It's an easy trap to fall into: We have two choices and must absolutely go full throttle into one while leaving the other choice behind. We either stay in a job we hate or quit it to start our own business. We either get married and start a family or dedicate our lives to our careers. There is no flexibility. You're either all in or you give up. You must choose now.
I call it the fallacy of extremes.
There are many, many reasons why we default to extreme thinking--I know, because I'm often guilty of it, too. It's on my mind right now after reading serial entrepreneur Penelope Trunk's recent essay on choosing between startup life and family life. Here's an excerpt:
This is a picture from eight years ago, when my oldest son was five years old. I have very few pictures of him at this age. Maybe twenty. Because I was never home. I worked almost 100% of my waking hours. And often I slept only four hours a night...
Do you want to launch a startup and have kids? That's what it looks like. And you know what? It's fair. Because I had someone else's money, and they made an investment expecting that I'd move as fast and work as hard as I possibly could to increase the value of that investment...
We have known for years that there's no such thing as work-life balance. You can do both at a mediocre level. You can do one poorly and one well. Or you can do an outstanding job at one and not do the other at all.
Trunk writes a powerful, honest piece that touches on the very issues that keep family-oriented entrepreneurs up at night. My problem is the essay makes assumptions that Trunk's value system is equal to every entrepreneur's value system and, worse, that making black-and-white choices as she has is the only way for us to make decisions. No one told her company to take startup funding, as that isn't the only road to startup success, nor did anyone make her be away from her family, since, as she shares in the essay, there were actual opportunities to spend time with them. It's not a judgment on the choices made, but on the reasons why.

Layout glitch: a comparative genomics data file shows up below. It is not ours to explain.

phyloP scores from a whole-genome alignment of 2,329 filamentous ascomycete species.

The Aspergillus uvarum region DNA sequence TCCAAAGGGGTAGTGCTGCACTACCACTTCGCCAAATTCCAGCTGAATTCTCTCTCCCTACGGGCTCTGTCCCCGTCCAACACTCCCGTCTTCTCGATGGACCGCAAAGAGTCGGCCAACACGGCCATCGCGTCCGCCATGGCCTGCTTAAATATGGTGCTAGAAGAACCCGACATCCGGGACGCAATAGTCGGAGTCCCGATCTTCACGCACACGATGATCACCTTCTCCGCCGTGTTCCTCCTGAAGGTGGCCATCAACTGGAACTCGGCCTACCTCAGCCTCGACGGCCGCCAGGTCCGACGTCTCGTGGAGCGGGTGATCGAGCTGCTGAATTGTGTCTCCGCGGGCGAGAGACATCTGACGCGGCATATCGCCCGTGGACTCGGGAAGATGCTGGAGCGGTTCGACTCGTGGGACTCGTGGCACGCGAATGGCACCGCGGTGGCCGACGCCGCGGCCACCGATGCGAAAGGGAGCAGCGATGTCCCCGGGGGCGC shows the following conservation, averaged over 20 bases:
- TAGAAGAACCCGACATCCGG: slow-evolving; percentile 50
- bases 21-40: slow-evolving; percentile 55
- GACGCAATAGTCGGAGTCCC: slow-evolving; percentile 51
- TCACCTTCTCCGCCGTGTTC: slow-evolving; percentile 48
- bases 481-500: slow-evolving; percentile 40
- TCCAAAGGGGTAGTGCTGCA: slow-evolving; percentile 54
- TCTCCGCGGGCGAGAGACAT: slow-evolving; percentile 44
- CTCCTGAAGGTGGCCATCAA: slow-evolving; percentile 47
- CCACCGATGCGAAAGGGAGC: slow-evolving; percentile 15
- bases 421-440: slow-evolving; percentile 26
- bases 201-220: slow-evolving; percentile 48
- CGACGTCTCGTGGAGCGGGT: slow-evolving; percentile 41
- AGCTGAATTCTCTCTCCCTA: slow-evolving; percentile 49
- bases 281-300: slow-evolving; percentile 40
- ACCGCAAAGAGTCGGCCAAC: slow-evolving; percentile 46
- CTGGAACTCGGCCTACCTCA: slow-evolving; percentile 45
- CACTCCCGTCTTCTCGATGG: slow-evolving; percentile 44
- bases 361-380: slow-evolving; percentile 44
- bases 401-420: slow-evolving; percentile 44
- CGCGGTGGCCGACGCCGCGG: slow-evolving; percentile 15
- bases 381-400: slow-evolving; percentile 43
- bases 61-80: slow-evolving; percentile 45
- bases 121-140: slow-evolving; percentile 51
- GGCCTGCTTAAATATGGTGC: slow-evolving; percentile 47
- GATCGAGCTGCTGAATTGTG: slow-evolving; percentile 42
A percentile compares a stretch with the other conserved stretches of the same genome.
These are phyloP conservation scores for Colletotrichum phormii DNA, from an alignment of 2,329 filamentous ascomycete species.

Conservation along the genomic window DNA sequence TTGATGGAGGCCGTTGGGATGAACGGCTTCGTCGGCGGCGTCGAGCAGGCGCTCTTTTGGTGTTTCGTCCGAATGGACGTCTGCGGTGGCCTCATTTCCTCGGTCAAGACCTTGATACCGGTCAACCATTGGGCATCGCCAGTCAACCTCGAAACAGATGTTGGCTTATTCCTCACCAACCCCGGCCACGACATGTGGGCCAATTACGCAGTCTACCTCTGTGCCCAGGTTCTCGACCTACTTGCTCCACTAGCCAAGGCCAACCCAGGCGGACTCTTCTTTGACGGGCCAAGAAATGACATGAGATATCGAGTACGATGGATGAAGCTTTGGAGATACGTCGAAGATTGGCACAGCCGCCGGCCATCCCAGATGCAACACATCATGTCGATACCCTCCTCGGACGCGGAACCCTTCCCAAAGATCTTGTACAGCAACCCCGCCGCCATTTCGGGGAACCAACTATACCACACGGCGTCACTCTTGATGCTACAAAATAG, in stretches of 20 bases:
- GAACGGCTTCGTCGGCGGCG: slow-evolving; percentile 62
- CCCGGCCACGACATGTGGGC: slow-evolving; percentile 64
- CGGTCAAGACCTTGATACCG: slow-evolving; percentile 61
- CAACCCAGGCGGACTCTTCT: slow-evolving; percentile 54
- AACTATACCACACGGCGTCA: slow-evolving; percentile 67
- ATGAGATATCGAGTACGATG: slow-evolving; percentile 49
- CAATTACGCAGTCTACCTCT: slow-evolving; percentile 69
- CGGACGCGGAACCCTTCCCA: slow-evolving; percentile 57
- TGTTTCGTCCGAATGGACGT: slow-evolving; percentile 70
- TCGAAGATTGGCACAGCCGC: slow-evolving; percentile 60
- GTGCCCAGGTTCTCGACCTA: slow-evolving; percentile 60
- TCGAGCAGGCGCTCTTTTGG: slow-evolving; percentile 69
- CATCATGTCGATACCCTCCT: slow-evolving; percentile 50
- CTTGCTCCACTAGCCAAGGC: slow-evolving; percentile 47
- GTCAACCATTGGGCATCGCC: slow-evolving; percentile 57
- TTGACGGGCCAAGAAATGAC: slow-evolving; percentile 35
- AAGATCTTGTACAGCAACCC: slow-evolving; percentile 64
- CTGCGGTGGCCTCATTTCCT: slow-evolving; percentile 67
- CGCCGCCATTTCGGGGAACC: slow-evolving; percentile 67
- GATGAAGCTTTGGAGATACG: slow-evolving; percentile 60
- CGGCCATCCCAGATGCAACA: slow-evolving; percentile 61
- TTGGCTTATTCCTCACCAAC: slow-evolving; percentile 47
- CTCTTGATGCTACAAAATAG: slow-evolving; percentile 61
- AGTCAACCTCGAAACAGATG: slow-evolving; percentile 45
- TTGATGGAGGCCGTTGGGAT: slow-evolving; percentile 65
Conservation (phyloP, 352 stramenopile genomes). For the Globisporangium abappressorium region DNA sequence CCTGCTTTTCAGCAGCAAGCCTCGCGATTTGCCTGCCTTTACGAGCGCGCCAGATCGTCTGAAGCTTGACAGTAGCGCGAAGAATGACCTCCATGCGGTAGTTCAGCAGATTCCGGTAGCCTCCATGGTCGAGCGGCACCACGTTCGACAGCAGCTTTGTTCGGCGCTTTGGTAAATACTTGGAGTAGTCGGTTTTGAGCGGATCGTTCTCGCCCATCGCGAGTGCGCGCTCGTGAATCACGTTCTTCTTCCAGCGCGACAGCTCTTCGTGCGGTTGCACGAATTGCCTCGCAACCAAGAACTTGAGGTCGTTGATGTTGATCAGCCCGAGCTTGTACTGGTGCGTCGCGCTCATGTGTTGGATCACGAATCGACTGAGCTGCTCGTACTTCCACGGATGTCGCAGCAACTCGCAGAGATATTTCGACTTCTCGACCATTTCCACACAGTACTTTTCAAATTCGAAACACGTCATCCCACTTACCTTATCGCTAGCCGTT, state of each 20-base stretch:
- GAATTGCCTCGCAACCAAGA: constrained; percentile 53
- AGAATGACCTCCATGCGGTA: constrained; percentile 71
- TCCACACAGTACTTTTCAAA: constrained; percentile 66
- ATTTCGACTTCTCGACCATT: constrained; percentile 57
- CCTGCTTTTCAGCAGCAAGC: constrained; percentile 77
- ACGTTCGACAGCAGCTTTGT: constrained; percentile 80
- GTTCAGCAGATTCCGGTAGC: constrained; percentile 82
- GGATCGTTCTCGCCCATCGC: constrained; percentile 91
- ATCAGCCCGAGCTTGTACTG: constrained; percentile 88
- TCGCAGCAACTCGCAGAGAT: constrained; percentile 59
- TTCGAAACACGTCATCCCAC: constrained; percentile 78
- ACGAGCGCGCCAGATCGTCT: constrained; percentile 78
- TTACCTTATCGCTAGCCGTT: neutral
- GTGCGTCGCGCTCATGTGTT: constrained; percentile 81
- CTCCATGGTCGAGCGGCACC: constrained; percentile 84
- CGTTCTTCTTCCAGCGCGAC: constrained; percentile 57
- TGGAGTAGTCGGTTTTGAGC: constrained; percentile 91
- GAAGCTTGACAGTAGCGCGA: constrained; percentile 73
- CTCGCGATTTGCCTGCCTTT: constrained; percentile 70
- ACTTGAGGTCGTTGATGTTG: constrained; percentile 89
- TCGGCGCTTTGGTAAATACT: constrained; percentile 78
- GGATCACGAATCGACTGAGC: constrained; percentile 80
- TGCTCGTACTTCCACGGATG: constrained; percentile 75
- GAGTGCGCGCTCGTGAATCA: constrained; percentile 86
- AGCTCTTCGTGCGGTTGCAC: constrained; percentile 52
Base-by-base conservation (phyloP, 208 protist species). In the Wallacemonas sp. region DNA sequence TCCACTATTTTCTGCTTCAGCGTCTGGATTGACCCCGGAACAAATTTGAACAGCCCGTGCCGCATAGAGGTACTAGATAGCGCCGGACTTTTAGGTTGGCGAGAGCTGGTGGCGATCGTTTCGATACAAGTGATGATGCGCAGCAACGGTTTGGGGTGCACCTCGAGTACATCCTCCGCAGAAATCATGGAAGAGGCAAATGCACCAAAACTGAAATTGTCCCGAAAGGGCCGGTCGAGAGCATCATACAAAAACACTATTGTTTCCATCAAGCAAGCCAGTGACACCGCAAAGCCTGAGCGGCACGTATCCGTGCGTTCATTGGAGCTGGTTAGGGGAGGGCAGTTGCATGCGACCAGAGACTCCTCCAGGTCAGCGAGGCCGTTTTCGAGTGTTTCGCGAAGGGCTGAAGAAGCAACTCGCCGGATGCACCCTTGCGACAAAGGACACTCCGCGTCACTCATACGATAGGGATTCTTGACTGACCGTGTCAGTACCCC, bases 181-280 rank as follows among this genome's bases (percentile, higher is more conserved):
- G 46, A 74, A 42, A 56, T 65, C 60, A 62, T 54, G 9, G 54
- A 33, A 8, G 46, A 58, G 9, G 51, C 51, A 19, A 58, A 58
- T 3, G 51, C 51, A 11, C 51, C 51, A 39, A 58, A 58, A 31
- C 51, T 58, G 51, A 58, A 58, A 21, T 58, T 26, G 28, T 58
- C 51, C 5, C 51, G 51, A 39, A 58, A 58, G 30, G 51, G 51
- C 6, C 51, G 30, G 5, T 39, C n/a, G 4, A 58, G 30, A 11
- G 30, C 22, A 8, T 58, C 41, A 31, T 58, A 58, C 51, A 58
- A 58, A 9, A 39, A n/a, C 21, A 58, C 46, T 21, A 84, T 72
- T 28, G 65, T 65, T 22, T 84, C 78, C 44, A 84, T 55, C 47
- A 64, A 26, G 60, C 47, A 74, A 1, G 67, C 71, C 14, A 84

We all want to believe in the fallacy of extremes. Here's why:
Myth 1: It forces us to take action
The belief: We fear that we will never make a move, so we create an extreme situation ("It's do or die!" "It's now or never!") to motivate us.
The reality: We actually may be delaying our actions for reasons other than procrastination. Do you need more time to develop your next startup idea? Perhaps staying at your day job for another few months and working on the startup in your spare time would be the best route. Or, perhaps, you know deep in your heart that you don't really want to do the startup in the first place. And that's OK, too.
The real problem is that the sensible approach is infinitely less romantic. Skydiving out of a plane is the most exciting proposition, but sometimes you'll see that the plane itself is heading towards the runway and you don't need to skydive at all.
Myth 2: It makes you more dedicated
The belief: We want to show everyone--our colleagues, our social circles, ourselves--just how dedicated we are to a particular belief or concept, as that is our measure of success.
The reality: We want the glory of saying, "Yes, I ignored my family for years because I knew how important this startup would be to the world", or "I got up at 3 am every morning to launch my successful business" (again, I'm guilty as charged). As we discussed recently, extreme sacrifices are often confused with "crushing it".
Trunk mentions, "For example, the company paid for two full-time nannies so I could travel with no notice. But it felt unfair to the employees who didn't have kids." She felt like her dedication was being questioned, so she made a choice. I'm assuming she felt pressure from her family, too, but choose a different route.
As entrepreneurs we all have lots of pressure, from creating financial stability to growing personal relationships. "Pressure" itself isn't enough reason to say we have to make a particular choice. We should own our own decisions.
Myth 3: It absolves us of the burden
The belief: We had to make an extreme choice and there was no middle ground. We won't carry the burden of the choice we make because we absolutely had to pick one of two routes.
The reality: We constantly face tough choices as entrepreneurs, but that is the cost of being the boss. As Trunk emphasizes in her essay, she has to constantly choose between meaningful entrepreneurial work and being present for her family or be mediocre at both--and you do, too. The problem with this argument is that it falls prey to extremes: You can't just be a decent or pretty good parent, but you have to be an excellent parent, and if you can't be an excellent parent, then you will be mediocre, which means you should just focus on what's most important to you--the business. The reverse applies here as well.
In reality, we could take five minutes to eat a meal for health, ten minutes for a quick nap for rest or fifteen minutes to spend with our family to build relationships. But we choose not to. It's not because that is just how entrepreneurship is. It's because we choose to be that kind of entrepreneur.
What kind of entrepreneur are you?